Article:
I know that to be the case because I do it. I'm not speculating about it being the case, I'm encountering it being the case.


    I don't believe I'm all that special. On top of that I support things to encourage it.
    If you are doing what I do -buying the majority of things locally and US made- then you are special (at least compared to the majority overall, your local region might be different, though). I also support things to encourage it. But I'm also fairly realistic about what percentage of people will be willing to go that route, at least in my region.

    Perhaps you live in a region of the US where a higher proportion of people are willing to go this route, or it's much easier to buy your food locally (which will make it cheaper)

    Seems to me that they've had little choice.
    They've had a choice, they've simply not made that choice. They weren't willing to make the necessary sacrifices that go along with that choice.

    It's silly to assume that since one choice is far easier, no other options exist. They can research the companies they patronize, they can look at labels, they can shop at locally owned stores, etc. If one is determined enough, they can still find American-made versions of most products

    The domestic manufacturers got complacent. No doubt. People won't pay more for lower quality. There is no reason for that to be the case now.
    There's one very important reason. No matter what, there will always be some country where cheaper labor can be found than what can be found here. And the part in bold is important. People typically won't pay more for equal quality products either. Just because something is American-made doesn't mean it'll be higher quality. That's part of the problem that got us here. Equal quality can be found cheaper.

    The only thing that can change the outsourcing issue would be if everyone took the stance of buying American-made products simply because they are American-made. If they boycotted products, regardless of quality and price, that are a product of outsourcing.

    People are going to consider that.
    I guess I don't have as much faith in people as you do.

  7. #117
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    Re: Gm moves to China

    Quote Originally Posted by sawyerloggingon View Post
    From the link you obviously didn't read or understand.
    No, I understood it. You clearly did to because you've stopped calling those "other TARP funds" loans.


    In reality, it looks like GM merely used one source of TARP funds to repay another.
    See?

    The bottom line seems to be that the TARP loans were "repaid" with other TARP funds in a Treasury escrow account.

    there it is again.

    The TARP loans were not repaid from money GM is earning selling cars
    I never said they were.

    You do understand that a government investment into a company would still be TARP funds, yes?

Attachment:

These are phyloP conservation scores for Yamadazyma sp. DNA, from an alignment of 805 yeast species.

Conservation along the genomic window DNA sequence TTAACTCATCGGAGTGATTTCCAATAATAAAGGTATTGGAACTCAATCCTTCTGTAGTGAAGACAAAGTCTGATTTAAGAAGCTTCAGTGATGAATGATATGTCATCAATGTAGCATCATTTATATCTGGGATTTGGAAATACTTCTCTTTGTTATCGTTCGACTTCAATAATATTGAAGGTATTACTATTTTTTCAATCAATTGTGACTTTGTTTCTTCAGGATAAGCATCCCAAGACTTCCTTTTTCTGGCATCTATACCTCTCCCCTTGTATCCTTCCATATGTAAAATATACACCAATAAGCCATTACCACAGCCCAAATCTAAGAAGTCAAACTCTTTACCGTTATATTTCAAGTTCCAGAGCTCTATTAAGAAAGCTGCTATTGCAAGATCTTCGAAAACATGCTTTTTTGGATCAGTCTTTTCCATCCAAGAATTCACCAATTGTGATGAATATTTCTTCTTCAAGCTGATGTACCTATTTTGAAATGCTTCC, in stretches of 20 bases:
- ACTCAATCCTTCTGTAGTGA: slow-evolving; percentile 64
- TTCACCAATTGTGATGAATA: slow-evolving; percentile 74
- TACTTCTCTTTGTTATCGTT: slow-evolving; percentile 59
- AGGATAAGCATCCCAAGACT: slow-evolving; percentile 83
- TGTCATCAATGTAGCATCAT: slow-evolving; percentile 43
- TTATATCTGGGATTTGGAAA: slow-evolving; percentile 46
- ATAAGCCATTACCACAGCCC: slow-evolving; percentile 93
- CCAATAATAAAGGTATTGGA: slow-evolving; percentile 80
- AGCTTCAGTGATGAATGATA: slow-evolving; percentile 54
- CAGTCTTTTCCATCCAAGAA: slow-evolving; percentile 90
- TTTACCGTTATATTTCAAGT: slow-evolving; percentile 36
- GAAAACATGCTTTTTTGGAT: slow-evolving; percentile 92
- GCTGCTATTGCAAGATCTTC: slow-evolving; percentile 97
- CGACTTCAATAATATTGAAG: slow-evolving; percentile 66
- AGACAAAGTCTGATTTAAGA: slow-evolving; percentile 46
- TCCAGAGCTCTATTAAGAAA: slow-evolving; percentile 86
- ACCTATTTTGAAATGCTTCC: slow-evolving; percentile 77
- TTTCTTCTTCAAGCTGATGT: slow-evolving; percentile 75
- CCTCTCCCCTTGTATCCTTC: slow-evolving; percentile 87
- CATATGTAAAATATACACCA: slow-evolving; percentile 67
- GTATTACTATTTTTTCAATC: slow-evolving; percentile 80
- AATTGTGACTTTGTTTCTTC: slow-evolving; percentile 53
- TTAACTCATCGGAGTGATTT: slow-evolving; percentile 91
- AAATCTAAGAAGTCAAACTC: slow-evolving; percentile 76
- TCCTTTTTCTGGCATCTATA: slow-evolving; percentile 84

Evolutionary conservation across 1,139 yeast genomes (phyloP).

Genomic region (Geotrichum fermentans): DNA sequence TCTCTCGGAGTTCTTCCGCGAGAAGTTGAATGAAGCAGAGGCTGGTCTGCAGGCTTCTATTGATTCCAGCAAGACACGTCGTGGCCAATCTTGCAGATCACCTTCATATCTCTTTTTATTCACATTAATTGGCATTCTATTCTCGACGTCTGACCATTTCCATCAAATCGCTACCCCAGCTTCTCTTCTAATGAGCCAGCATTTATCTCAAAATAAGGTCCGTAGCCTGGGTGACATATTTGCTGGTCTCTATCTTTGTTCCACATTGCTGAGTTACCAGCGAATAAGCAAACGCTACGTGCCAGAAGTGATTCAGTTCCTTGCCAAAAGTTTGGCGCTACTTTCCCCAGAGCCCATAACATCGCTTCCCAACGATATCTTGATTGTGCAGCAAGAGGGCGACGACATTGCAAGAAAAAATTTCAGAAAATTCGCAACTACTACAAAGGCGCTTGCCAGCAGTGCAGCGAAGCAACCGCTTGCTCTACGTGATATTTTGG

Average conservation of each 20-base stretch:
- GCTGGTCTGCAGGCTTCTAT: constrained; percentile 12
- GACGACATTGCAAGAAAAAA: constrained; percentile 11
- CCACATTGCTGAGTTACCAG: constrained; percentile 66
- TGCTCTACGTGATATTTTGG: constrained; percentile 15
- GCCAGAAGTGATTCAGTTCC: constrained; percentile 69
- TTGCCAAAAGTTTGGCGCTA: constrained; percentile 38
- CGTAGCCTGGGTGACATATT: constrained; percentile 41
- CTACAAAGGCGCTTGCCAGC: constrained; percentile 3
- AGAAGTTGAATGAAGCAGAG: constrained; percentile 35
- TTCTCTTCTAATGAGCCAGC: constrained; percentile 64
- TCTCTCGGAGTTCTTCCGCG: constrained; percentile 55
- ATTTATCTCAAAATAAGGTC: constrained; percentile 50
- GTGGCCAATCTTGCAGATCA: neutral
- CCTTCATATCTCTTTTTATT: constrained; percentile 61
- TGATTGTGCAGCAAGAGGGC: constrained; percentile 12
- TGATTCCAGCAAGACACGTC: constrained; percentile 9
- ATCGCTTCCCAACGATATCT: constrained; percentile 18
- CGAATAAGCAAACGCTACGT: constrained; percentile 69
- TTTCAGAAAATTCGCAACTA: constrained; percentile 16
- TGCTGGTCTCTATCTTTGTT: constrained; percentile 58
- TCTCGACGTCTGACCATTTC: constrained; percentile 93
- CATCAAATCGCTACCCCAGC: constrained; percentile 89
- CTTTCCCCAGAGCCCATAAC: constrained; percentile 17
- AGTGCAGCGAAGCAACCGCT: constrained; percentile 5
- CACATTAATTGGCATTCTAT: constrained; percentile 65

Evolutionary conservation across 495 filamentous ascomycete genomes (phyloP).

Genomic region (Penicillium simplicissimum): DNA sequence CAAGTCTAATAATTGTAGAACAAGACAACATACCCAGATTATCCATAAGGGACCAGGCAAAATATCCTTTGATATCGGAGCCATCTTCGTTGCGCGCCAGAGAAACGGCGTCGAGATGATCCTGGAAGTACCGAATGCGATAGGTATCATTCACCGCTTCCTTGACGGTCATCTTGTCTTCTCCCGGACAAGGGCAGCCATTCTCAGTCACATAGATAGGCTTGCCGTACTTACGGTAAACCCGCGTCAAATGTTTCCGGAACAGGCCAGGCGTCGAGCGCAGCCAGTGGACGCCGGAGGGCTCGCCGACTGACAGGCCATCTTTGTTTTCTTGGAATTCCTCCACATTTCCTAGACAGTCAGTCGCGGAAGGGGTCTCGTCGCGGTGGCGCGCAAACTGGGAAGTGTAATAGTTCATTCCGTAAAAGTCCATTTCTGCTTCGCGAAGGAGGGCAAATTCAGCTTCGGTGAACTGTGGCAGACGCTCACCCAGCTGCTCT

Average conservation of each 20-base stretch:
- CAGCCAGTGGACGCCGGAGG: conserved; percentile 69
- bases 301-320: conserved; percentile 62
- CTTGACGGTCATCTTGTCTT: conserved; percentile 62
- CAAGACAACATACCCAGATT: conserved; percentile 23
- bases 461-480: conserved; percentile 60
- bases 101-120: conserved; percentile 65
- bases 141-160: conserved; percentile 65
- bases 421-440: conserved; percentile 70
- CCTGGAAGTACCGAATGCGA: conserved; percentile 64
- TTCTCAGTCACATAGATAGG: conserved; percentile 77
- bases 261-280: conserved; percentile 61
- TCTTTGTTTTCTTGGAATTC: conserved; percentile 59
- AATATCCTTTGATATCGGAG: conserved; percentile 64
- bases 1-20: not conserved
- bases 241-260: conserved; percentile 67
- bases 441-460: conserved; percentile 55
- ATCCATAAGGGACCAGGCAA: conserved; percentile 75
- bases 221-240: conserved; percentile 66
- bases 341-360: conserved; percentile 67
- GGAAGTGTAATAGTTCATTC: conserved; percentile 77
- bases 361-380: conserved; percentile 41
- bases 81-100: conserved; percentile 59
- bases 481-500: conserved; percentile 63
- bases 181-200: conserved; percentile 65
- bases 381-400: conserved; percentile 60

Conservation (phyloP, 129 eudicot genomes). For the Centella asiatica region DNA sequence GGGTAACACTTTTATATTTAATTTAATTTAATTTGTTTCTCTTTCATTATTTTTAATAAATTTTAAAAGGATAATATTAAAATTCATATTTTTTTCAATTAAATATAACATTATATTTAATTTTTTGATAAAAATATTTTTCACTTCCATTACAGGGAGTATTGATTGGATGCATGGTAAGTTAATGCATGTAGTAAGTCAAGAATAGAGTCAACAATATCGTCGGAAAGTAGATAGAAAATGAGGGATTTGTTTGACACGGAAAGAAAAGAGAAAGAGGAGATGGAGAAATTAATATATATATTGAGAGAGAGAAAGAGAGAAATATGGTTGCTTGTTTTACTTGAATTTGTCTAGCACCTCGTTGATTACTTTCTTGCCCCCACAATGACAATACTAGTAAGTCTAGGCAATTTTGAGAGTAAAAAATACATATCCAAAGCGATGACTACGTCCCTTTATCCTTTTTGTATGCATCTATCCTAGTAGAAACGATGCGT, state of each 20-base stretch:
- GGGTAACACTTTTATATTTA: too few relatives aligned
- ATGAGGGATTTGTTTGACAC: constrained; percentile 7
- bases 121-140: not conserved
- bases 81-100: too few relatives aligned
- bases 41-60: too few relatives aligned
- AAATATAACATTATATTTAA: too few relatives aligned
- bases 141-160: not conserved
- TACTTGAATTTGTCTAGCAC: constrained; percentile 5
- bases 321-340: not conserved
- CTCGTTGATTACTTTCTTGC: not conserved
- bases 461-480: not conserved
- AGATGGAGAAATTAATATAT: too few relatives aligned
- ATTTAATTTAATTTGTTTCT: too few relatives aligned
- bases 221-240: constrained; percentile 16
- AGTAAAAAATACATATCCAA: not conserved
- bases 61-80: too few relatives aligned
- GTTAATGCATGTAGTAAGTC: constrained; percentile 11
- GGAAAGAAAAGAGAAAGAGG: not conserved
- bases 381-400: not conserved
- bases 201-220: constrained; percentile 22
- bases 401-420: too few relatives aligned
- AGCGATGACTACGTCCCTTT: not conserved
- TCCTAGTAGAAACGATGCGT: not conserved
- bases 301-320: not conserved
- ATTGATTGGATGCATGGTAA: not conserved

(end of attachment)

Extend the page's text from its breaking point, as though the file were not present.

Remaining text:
You also understand that an investment is not a loan, yes?

    If the answers to those questions are "yes", then you are also aware that the statement you made of "We recieved payment for one gov loan with another gov loan" was false, which is why I corrected it.

    If the answers to those questions are "no", then you clearly do not know exactly how the bailout went down.

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    Re: Gm moves to China

    Quote Originally Posted by Tucker Case View Post
    No, I understood it. You clearly did to because you've stopped calling those "other TARP funds" loans.




    See?




    there it is again.



    I never said they were.

    You do understand that a government investment into a company would still be TARP funds, yes?

    You also understand that an investment is not a loan, yes?

    If the answers to those questions are "yes", then you are also aware that the statement you made of "We recieved payment for one gov loan with another gov loan" was false, which is why I corrected it.

    If the answers to those questions are "no", then you clearly do not know exactly how the bailout went down.
    You live in your own little world of "clinton speak". I live in a real world with black and white right and wrong, we talk right past eachother.

  9. #119
    Matthew 16:3

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    Re: Gm moves to China

    Quote Originally Posted by sawyerloggingon View Post
    You live in your own little world of "clinton speak". I live in a real world with black and white right and wrong, we talk right past eachother.
    Correction: I live in a world where words shave specific meanings and you live in an alternate reality where words mean whatever you want them to mean.

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    Re: Gm moves to China

    Quote Originally Posted by Tucker Case View Post
    Correction: I live in a world where words shave specific meanings and you live in an alternate reality where words mean whatever you want them to mean.
    I have learned to read between the lines, words have meanings yes but they are often as not meaningless.